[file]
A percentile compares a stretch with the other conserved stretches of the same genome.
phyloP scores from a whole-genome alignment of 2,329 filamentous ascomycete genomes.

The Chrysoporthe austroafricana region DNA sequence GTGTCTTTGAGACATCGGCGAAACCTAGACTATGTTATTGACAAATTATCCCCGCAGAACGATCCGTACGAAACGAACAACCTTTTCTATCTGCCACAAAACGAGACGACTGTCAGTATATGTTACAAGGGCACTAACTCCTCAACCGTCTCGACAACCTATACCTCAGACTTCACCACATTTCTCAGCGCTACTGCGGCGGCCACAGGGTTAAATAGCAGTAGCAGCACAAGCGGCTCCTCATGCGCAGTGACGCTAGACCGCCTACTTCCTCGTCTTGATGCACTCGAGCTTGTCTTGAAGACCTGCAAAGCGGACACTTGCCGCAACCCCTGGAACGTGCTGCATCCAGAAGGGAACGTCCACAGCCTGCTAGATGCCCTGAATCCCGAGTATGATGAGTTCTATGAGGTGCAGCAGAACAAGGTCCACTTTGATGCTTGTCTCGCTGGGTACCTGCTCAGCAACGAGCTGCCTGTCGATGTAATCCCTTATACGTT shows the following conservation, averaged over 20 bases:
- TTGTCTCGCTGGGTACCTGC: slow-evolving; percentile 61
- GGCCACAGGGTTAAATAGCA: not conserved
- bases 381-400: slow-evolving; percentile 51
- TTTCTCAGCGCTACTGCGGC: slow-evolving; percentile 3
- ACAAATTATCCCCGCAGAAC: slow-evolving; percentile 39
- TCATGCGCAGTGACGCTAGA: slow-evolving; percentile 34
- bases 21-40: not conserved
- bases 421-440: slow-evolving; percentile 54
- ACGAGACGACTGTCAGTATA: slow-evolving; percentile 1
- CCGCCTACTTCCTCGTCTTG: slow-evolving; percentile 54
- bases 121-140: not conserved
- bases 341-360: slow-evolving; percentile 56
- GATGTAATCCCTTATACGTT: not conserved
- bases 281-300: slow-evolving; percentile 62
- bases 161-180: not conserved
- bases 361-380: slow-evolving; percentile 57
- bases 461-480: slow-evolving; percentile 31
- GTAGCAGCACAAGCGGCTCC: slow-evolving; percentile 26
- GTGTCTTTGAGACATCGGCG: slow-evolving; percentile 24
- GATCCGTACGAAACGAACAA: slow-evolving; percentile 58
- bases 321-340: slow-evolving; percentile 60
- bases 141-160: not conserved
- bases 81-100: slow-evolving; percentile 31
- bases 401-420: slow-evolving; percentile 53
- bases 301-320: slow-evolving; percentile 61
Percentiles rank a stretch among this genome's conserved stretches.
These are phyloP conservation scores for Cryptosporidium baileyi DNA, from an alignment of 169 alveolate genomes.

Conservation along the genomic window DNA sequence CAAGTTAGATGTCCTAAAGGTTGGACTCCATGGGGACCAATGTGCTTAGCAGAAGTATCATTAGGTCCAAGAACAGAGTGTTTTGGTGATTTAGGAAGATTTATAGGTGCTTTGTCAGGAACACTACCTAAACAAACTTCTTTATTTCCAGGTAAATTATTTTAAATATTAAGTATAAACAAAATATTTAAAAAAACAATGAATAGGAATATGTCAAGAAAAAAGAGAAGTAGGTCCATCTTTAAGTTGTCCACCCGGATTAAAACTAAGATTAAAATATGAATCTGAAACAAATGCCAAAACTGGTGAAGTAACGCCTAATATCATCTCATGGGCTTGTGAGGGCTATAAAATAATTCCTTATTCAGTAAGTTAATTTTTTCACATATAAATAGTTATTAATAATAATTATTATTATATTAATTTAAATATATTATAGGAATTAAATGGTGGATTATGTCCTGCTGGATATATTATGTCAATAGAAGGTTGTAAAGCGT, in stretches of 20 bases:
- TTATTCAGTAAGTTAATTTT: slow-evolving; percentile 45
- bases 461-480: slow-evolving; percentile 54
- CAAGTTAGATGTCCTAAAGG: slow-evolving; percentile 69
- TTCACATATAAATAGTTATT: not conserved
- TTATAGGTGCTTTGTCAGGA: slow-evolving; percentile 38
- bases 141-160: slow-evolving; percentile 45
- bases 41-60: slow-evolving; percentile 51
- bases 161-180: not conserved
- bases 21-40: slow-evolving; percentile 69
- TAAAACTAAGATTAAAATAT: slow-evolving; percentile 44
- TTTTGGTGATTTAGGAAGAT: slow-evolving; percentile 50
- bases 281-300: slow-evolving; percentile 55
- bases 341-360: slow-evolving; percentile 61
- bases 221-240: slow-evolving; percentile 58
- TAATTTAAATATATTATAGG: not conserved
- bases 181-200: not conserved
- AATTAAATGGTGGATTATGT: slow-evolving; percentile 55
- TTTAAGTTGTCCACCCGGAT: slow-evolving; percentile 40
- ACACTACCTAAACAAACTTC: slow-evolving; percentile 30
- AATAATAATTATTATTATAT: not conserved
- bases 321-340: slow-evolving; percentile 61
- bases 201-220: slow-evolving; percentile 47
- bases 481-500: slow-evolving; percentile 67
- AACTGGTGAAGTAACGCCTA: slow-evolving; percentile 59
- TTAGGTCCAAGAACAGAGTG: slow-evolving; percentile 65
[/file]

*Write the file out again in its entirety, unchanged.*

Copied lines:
A percentile compares a stretch with the other conserved stretches of the same genome.
phyloP scores from a whole-genome alignment of 2,329 filamentous ascomycete genomes.

The Chrysoporthe austroafricana region DNA sequence GTGTCTTTGAGACATCGGCGAAACCTAGACTATGTTATTGACAAATTATCCCCGCAGAACGATCCGTACGAAACGAACAACCTTTTCTATCTGCCACAAAACGAGACGACTGTCAGTATATGTTACAAGGGCACTAACTCCTCAACCGTCTCGACAACCTATACCTCAGACTTCACCACATTTCTCAGCGCTACTGCGGCGGCCACAGGGTTAAATAGCAGTAGCAGCACAAGCGGCTCCTCATGCGCAGTGACGCTAGACCGCCTACTTCCTCGTCTTGATGCACTCGAGCTTGTCTTGAAGACCTGCAAAGCGGACACTTGCCGCAACCCCTGGAACGTGCTGCATCCAGAAGGGAACGTCCACAGCCTGCTAGATGCCCTGAATCCCGAGTATGATGAGTTCTATGAGGTGCAGCAGAACAAGGTCCACTTTGATGCTTGTCTCGCTGGGTACCTGCTCAGCAACGAGCTGCCTGTCGATGTAATCCCTTATACGTT shows the following conservation, averaged over 20 bases:
- TTGTCTCGCTGGGTACCTGC: slow-evolving; percentile 61
- GGCCACAGGGTTAAATAGCA: not conserved
- bases 381-400: slow-evolving; percentile 51
- TTTCTCAGCGCTACTGCGGC: slow-evolving; percentile 3
- ACAAATTATCCCCGCAGAAC: slow-evolving; percentile 39
- TCATGCGCAGTGACGCTAGA: slow-evolving; percentile 34
- bases 21-40: not conserved
- bases 421-440: slow-evolving; percentile 54
- ACGAGACGACTGTCAGTATA: slow-evolving; percentile 1
- CCGCCTACTTCCTCGTCTTG: slow-evolving; percentile 54
- bases 121-140: not conserved
- bases 341-360: slow-evolving; percentile 56
- GATGTAATCCCTTATACGTT: not conserved
- bases 281-300: slow-evolving; percentile 62
- bases 161-180: not conserved
- bases 361-380: slow-evolving; percentile 57
- bases 461-480: slow-evolving; percentile 31
- GTAGCAGCACAAGCGGCTCC: slow-evolving; percentile 26
- GTGTCTTTGAGACATCGGCG: slow-evolving; percentile 24
- GATCCGTACGAAACGAACAA: slow-evolving; percentile 58
- bases 321-340: slow-evolving; percentile 60
- bases 141-160: not conserved
- bases 81-100: slow-evolving; percentile 31
- bases 401-420: slow-evolving; percentile 53
- bases 301-320: slow-evolving; percentile 61
Percentiles rank a stretch among this genome's conserved stretches.
These are phyloP conservation scores for Cryptosporidium baileyi DNA, from an alignment of 169 alveolate genomes.

Conservation along the genomic window DNA sequence CAAGTTAGATGTCCTAAAGGTTGGACTCCATGGGGACCAATGTGCTTAGCAGAAGTATCATTAGGTCCAAGAACAGAGTGTTTTGGTGATTTAGGAAGATTTATAGGTGCTTTGTCAGGAACACTACCTAAACAAACTTCTTTATTTCCAGGTAAATTATTTTAAATATTAAGTATAAACAAAATATTTAAAAAAACAATGAATAGGAATATGTCAAGAAAAAAGAGAAGTAGGTCCATCTTTAAGTTGTCCACCCGGATTAAAACTAAGATTAAAATATGAATCTGAAACAAATGCCAAAACTGGTGAAGTAACGCCTAATATCATCTCATGGGCTTGTGAGGGCTATAAAATAATTCCTTATTCAGTAAGTTAATTTTTTCACATATAAATAGTTATTAATAATAATTATTATTATATTAATTTAAATATATTATAGGAATTAAATGGTGGATTATGTCCTGCTGGATATATTATGTCAATAGAAGGTTGTAAAGCGT, in stretches of 20 bases:
- TTATTCAGTAAGTTAATTTT: slow-evolving; percentile 45
- bases 461-480: slow-evolving; percentile 54
- CAAGTTAGATGTCCTAAAGG: slow-evolving; percentile 69
- TTCACATATAAATAGTTATT: not conserved
- TTATAGGTGCTTTGTCAGGA: slow-evolving; percentile 38
- bases 141-160: slow-evolving; percentile 45
- bases 41-60: slow-evolving; percentile 51
- bases 161-180: not conserved
- bases 21-40: slow-evolving; percentile 69
- TAAAACTAAGATTAAAATAT: slow-evolving; percentile 44
- TTTTGGTGATTTAGGAAGAT: slow-evolving; percentile 50
- bases 281-300: slow-evolving; percentile 55
- bases 341-360: slow-evolving; percentile 61
- bases 221-240: slow-evolving; percentile 58
- TAATTTAAATATATTATAGG: not conserved
- bases 181-200: not conserved
- AATTAAATGGTGGATTATGT: slow-evolving; percentile 55
- TTTAAGTTGTCCACCCGGAT: slow-evolving; percentile 40
- ACACTACCTAAACAAACTTC: slow-evolving; percentile 30
- AATAATAATTATTATTATAT: not conserved
- bases 321-340: slow-evolving; percentile 61
- bases 201-220: slow-evolving; percentile 47
- bases 481-500: slow-evolving; percentile 67
- AACTGGTGAAGTAACGCCTA: slow-evolving; percentile 59
- TTAGGTCCAAGAACAGAGTG: slow-evolving; percentile 65